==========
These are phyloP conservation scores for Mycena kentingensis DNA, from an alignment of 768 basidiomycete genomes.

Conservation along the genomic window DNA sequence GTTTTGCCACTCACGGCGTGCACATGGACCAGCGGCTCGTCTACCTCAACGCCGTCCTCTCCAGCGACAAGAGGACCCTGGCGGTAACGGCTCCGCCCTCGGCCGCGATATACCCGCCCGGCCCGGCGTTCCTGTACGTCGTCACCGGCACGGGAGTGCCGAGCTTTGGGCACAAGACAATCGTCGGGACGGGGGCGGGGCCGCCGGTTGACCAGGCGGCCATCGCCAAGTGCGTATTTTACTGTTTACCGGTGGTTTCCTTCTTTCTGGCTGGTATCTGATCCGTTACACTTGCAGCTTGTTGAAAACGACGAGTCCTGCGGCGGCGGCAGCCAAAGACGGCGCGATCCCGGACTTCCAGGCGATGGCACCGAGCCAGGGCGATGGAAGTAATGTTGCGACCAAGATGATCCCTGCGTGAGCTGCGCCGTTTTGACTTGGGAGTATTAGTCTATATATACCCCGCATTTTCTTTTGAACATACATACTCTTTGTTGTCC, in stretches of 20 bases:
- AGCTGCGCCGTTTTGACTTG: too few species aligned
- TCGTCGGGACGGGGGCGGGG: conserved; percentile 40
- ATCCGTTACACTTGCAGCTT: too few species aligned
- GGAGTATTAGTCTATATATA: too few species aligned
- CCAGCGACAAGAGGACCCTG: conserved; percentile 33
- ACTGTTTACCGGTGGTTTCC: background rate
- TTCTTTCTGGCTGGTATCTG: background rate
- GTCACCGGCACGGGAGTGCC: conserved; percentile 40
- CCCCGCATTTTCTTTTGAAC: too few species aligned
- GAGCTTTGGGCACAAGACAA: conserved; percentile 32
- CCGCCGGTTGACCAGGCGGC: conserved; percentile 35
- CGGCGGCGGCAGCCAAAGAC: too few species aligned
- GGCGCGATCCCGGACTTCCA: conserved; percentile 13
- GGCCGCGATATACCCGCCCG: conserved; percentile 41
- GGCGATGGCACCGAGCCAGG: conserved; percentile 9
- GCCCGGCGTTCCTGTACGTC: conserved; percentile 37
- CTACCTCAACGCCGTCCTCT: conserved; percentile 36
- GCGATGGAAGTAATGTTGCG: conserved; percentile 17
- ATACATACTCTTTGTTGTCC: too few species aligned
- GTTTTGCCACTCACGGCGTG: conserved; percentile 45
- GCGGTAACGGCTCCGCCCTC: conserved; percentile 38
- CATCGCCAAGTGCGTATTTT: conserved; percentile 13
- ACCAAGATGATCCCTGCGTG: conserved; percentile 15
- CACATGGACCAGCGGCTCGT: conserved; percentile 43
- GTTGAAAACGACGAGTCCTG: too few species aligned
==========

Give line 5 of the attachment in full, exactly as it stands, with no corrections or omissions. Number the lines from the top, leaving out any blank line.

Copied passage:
- ATCCGTTACACTTGCAGCTT: too few species aligned